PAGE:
Total hip replacement surgery for sickle cell adolescents

Raise awareness and funds for hip replacement surgery for affected young adults on the waitlist at CoRSU here in Uganda

Total hip replacement surgery for sickle cell adolescents
0.7388888888888888888888888889%

UGX 1,330,000

of UGX 180,000,000 goal

9

donors

30

days left
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Ray Besiga
Ray Besiga

Hello all,


I am supporting Dr. Antonio Loro to raise awareness and funds for total hip replacement surgery for affected young adults on the waitlist at CoRSU here in Uganda. In his own words:


Sickle Cell Disease (SCD) is a congenital disease of the blood which affects one of its components, specifically the red blood cells. These are the cells that contain Haemoglobin, the precious protein that brings Oxygen, namely life, from the lungs to every corner of our body. In people affected by SCD, they carry a different, faulty type of Haemoglobin, called type S. Under specific circumstances the red blood cells that contain the Haemoglobin S change their shape, from round to sickle. In this different shape they can not run smoothly along the arteries, they easily stick together and block the vessels, especially the small ones. This creates serious damage to the organs and tissues that are famished of Oxygen by the obstructed vessels; as a consequence, the tissues die (necrosis). The complications of the disease are therefore several, depending on which vessels are obstructed. They can be very serious, bringing quite a good number of children to death before the age of 5 years.


One of these adverse complications is the death of the femoral head in the hip joint of sickle cell adolescents and young adults here in Uganda. When the femoral head dies, it collapses and the round ball becomes flat and mushroomed, irregular in shape. As a consequence, the joint can not function anymore as a ball and socket joint. Problems start. These young guys come to our attention with severe pain, limping, limb shortening, inability to move for long distances, inability to squat and climb stairs, difficulty in sitting, night pain. Remember that they are in a state of chronic, severe anemia and blood transfusions are quite frequently needed. It becomes extremely difficult for them to carry out daily activities. From the social point of view, their education suffers, they skip social events, and they can not take care of themselves in a proper way. They live a poor quality of life. Really poor.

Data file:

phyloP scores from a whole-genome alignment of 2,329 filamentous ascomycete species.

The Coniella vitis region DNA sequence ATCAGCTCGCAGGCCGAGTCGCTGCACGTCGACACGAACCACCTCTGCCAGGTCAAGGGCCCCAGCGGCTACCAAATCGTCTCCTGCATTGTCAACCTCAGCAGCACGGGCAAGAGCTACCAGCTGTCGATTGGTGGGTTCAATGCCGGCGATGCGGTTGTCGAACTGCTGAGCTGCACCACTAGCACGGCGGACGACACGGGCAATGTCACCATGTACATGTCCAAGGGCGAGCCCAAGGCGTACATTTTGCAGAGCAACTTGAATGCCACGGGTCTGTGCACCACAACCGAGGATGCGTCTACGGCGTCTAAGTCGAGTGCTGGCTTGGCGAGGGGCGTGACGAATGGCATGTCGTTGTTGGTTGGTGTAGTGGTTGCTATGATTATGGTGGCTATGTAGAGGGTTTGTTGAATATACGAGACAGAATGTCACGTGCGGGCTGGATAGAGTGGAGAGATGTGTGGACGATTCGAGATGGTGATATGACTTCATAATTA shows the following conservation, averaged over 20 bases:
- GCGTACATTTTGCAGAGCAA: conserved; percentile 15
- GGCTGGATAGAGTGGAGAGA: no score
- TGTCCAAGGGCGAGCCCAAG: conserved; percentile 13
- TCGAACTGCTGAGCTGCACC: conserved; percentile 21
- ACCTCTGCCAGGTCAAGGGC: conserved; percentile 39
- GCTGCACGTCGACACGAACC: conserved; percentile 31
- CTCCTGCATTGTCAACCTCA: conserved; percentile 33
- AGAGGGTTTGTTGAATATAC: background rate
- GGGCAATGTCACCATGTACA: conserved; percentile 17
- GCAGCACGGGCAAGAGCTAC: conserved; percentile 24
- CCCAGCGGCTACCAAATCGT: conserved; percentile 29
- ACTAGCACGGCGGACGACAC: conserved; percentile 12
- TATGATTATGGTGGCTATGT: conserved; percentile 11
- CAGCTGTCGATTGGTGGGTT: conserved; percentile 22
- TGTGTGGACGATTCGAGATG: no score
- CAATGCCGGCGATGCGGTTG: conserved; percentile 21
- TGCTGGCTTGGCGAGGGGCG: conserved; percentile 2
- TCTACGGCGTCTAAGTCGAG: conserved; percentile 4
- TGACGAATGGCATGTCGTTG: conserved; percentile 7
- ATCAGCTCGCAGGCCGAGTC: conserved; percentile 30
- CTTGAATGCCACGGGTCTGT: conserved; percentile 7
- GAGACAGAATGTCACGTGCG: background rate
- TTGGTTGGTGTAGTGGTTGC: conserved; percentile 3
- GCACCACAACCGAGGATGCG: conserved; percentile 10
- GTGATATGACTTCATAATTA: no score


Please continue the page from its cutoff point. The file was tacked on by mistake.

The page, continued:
There is a moment when the painkillers can not help anymore. The only solution resides in surgery. In particular, the diseased joint has to be replaced with an intervention that is called Total Hip Replacement (THR). This is a major operation, risky in these special patients but feasible here even in Uganda. The facilities are there as well the surgical skills. The obstacle is the cost of the procedure which stands at about USD 5.000 for one hip. Remember that bilateral hip involvement is not unusual, being present in about one-third of the cases.


Currently, I have more than 10 patients on my waiting list, their age ranging from 17 to 28 years. Their only hope is to find good Samaritans who can pay for the life-changing surgery they badly need.


Hip before surgery



Hip after surgery



Thank you for supporting these disadvantaged young adults.

No updates yet..

Nielsimms Sangho

Nielsimms Sangho donated UGX 30,000.


3 days, 19 hours ago
Vincent ML

Anonymous donated UGX 20,000.


Supporting the cause

4 days, 7 hours ago
Shabana Meghani

Shabana Meghani donated UGX 140,000.


4 days, 19 hours ago
Emmanuele Loro

Emmanuele Loro donated UGX 400,000.


5 days, 10 hours ago
Pia Hopfenwieser

Anonymous donated UGX 20,000.


3 weeks, 4 days ago
Rosa Huang

Rosa Huang donated UGX 100,000.


From Rosa and Brett, great initiative!

4 weeks ago
Thomas van Huijsduijnen

Thomas van Huijsduijnen donated UGX 140,000.


1 month ago
Zaake De Coninck

Zaake De Coninck donated UGX 80,000.


1 month ago
Ray Besiga

Ray Besiga donated UGX 400,000.


I appreciate the work that Dr. Loro is doing for kids with sickle cell disease at CorSU. Happy to support this endeavor.

1 month, 2 weeks ago